ID GSS_001 / Jan Davey

TitleGeorge Sanders Smith 1909 to 1988
AbstractMy Dad; George Saunders Smith 1909 to 1988
His Story

Dad and Mum in their garden at West Mersea 1960's

This story was typed from my Dad's hand written books exactly as he had written it even showing the drawl of speech at that time. Some names in his story have been changed.

By Jan Davey daughter


Chapter 1
George Saunders Smith early days; George Smith senior - business, building house; Joseph Smith and Emma Beaumont, life at Strood House;

Chapter 2
My mother Edith née Head; my maternal grandmother Fanny Head née Saunders - 'Black Gran'. Life in service.; Robert Head - maternal grandfather;

Chapter 3
First memories - ferries, fairs; Dad's accident; hard times; shop closed and soldiers billetted; WW1; school; Zeppelins, Uncle Charlie in Romford; flour washed up on beach;

Chapter 4
Wells; water; night cart; ebbing; selling oysters and fish; loss of 'Blackie' the horse; hard times; first job delivering milk before school; local characters; work on the farm; prisoners of war behind the Hall Barn; learning to swim; the abattoir; dancing lessons.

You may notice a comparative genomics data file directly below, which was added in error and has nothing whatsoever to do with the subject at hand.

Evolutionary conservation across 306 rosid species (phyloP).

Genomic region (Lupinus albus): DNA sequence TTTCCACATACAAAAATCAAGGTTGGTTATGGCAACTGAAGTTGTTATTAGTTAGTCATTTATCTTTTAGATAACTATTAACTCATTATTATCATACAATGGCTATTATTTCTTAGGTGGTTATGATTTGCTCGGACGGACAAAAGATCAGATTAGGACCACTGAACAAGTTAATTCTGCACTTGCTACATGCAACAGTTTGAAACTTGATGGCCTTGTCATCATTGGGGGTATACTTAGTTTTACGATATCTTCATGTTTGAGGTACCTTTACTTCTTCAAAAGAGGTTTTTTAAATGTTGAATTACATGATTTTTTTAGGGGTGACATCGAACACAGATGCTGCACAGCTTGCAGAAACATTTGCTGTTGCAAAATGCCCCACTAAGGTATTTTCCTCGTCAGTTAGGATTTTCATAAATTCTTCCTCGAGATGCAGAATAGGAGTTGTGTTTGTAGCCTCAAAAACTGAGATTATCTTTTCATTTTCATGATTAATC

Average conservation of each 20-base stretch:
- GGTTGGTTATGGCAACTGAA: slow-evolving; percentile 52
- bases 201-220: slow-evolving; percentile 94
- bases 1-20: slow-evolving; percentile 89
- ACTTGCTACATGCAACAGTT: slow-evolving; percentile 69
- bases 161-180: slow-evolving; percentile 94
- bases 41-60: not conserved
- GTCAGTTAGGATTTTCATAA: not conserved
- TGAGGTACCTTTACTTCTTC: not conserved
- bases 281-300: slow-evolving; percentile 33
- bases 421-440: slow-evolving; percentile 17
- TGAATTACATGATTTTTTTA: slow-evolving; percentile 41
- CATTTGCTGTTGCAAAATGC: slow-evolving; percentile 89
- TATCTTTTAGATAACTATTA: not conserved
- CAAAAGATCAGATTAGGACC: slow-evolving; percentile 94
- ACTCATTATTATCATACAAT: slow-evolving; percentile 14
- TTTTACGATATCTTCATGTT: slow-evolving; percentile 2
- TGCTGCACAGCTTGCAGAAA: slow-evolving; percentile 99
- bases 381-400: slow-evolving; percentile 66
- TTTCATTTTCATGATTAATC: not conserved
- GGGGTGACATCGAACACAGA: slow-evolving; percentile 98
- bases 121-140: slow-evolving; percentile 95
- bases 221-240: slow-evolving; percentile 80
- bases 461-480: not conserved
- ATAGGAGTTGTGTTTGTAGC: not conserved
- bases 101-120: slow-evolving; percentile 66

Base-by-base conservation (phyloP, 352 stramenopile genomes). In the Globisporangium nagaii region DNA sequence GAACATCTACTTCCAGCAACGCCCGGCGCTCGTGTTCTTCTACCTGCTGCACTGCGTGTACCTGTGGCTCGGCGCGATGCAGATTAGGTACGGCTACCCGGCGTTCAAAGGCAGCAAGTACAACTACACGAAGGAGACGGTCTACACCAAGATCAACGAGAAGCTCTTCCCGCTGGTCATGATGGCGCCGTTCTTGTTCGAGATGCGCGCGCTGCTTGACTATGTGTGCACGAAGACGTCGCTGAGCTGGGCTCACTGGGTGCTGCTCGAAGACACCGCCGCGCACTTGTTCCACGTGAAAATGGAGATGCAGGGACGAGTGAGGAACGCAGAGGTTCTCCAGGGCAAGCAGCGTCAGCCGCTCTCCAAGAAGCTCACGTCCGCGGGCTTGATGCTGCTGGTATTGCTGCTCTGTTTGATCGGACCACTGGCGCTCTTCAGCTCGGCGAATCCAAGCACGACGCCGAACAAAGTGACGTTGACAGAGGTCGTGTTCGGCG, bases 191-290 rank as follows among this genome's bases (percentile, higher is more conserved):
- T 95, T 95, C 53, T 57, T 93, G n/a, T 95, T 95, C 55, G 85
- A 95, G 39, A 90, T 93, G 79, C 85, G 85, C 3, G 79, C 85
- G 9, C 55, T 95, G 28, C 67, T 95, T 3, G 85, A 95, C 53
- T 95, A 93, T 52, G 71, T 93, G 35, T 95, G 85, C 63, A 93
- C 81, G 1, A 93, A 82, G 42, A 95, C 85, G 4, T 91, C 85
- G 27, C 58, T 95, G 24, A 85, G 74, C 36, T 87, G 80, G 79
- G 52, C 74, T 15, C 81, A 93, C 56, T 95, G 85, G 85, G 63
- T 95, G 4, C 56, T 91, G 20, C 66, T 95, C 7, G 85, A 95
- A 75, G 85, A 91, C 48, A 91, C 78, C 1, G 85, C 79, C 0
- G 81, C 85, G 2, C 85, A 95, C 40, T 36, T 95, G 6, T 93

Chapter 5
Leaving school at 13; Conductor with Primrose Bus Company - service buses, charabanc trips; poultry farm; lathe company in Colchester; selling rabbits for meat and fur; Clem Smith in Italy in WW2; the 'Empire' cinema.

Chapter 6
Working in an grocer's shop - delivery boy, work in bakery; the proprietor, the baker; billiards behind a general store in village centre, then a billiards club later taken over to be Council Offices; distinguished residents - ex Cabinet Ministers, Dr and Mrs Rudduck, Ernest Harnack, Arthur Briscoe, Charles Scott aviator; George joins Coldstream Guards 1927, RAF 1941.

Appendix I
Charles W.A. Scott - aviator and former Mersea resident. Original Gypsy Moth plane restored in Australia.

Appendix II
George Saunders Smith in Australia.

Appendix III
Dereliction of Duty.

Note that the family name Saunders was often registered as Sanders, going right back to Fanny Saunders, but George was proud of the fact that the name really was Saunders.

AuthorJan Davey
SourceMersea Museum